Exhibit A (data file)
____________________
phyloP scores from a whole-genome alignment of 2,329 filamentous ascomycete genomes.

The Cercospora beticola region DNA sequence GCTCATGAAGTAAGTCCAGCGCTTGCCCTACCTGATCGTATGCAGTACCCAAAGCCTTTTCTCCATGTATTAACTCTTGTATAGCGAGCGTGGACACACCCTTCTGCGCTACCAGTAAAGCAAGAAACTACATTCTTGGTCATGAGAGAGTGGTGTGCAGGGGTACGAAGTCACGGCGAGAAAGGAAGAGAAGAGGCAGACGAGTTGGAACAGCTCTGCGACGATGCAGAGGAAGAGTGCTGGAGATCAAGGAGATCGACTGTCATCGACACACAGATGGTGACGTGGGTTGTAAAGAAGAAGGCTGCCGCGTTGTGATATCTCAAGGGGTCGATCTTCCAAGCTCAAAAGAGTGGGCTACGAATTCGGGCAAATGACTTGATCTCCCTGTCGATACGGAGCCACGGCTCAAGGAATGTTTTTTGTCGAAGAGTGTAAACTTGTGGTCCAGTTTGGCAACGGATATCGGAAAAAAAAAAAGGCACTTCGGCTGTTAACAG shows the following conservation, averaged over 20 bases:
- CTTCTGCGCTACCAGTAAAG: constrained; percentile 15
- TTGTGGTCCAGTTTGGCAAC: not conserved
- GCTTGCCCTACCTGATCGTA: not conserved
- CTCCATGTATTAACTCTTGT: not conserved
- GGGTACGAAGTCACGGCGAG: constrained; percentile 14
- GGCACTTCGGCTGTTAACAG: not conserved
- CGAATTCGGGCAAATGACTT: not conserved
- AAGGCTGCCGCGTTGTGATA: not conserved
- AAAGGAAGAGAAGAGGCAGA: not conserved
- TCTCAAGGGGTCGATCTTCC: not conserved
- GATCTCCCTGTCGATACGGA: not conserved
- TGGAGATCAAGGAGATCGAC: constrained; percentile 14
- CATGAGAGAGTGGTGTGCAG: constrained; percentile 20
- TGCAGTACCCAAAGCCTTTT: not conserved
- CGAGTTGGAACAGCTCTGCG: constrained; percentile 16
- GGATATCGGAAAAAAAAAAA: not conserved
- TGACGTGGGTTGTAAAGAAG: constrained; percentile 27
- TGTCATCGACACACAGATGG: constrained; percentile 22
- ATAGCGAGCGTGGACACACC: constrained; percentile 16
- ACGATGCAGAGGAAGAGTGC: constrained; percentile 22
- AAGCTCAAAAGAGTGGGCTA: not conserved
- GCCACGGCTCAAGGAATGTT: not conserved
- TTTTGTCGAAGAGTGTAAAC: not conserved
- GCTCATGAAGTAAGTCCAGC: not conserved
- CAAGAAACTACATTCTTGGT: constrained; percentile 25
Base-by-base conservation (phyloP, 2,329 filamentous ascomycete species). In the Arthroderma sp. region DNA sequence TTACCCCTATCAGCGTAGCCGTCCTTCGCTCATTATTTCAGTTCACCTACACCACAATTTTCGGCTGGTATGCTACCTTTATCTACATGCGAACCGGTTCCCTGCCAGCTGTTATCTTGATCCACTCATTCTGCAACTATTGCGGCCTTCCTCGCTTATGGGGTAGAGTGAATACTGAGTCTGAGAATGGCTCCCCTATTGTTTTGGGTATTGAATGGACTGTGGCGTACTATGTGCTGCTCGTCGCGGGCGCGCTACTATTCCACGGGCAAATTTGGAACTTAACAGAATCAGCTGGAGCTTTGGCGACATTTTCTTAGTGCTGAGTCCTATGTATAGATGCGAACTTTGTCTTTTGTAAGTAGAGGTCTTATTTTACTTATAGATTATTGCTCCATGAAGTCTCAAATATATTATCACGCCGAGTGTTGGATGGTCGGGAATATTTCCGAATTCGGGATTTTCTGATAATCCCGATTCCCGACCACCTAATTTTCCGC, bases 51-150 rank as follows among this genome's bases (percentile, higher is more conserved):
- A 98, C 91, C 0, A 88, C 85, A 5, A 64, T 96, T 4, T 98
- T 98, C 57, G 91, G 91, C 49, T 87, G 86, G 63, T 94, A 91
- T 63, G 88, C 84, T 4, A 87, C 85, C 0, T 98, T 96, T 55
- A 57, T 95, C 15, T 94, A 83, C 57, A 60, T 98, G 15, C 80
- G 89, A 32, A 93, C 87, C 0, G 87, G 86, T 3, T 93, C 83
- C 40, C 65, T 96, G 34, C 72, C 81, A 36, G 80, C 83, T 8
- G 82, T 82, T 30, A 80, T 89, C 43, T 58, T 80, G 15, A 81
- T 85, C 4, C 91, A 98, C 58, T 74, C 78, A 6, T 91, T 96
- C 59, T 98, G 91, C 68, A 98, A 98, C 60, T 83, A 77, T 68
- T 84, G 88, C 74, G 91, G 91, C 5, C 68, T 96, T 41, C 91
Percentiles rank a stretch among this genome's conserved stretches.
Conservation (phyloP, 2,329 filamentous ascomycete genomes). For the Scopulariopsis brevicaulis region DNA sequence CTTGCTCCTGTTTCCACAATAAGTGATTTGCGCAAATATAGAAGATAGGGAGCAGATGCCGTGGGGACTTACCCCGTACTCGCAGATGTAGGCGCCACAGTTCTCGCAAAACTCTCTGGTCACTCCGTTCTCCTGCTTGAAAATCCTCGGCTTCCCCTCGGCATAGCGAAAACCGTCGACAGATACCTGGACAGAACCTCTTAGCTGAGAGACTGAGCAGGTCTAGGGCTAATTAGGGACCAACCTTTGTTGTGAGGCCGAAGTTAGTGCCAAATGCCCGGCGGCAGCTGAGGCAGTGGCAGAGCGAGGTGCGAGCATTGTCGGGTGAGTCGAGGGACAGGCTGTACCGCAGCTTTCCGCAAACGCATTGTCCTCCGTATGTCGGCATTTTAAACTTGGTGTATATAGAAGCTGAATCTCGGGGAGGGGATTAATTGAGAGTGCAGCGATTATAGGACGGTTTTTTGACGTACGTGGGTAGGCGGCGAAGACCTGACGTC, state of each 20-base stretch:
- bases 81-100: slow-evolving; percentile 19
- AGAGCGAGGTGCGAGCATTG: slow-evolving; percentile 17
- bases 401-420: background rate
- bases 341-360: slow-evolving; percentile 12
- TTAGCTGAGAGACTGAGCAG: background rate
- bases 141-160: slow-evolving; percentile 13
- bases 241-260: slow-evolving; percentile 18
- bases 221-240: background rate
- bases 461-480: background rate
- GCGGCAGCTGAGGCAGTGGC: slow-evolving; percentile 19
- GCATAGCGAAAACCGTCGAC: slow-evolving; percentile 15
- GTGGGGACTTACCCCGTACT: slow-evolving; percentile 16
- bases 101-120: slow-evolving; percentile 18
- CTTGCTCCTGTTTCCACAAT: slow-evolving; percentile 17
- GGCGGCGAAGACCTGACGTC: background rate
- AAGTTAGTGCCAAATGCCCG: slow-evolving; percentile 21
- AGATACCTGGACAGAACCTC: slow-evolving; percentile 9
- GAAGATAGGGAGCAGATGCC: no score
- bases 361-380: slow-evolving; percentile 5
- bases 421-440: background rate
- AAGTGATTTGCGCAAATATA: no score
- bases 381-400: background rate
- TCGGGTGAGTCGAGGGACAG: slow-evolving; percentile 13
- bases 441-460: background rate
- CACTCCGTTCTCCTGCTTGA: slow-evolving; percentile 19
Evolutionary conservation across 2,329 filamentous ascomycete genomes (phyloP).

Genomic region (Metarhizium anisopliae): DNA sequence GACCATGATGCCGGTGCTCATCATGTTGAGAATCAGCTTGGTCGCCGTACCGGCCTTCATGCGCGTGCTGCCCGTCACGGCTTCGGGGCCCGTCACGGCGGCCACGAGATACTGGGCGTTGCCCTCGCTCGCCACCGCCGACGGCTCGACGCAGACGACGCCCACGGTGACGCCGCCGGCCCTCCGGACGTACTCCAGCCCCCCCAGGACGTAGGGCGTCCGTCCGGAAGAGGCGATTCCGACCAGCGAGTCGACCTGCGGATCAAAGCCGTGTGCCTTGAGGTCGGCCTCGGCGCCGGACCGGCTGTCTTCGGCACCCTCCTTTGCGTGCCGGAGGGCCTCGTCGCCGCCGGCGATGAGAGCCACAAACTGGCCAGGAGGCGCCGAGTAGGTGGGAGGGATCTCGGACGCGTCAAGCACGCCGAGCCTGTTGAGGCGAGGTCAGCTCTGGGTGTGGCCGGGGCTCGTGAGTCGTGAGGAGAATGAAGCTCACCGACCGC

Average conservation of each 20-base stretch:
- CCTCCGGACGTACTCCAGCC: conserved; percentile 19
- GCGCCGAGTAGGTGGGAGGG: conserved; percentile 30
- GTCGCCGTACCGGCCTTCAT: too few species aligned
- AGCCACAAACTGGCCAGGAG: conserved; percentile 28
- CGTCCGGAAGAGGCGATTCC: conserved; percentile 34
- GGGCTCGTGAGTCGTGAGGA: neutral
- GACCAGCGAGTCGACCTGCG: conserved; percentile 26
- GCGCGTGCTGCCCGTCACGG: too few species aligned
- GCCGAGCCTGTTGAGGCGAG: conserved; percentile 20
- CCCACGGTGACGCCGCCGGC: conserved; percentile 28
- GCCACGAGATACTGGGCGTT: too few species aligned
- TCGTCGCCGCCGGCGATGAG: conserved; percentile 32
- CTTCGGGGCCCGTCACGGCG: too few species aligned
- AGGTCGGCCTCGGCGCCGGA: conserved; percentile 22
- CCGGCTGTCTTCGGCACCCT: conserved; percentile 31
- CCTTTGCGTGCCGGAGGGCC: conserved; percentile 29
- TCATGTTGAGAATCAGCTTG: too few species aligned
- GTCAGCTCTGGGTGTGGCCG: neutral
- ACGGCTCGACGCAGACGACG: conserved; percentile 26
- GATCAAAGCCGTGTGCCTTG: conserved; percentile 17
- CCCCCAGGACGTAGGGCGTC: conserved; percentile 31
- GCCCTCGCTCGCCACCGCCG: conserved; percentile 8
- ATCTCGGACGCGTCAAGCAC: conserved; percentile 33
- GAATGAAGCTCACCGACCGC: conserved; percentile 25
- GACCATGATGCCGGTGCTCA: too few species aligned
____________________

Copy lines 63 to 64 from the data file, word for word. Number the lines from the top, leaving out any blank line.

- TCGGGTGAGTCGAGGGACAG: slow-evolving; percentile 13
- bases 441-460: background rate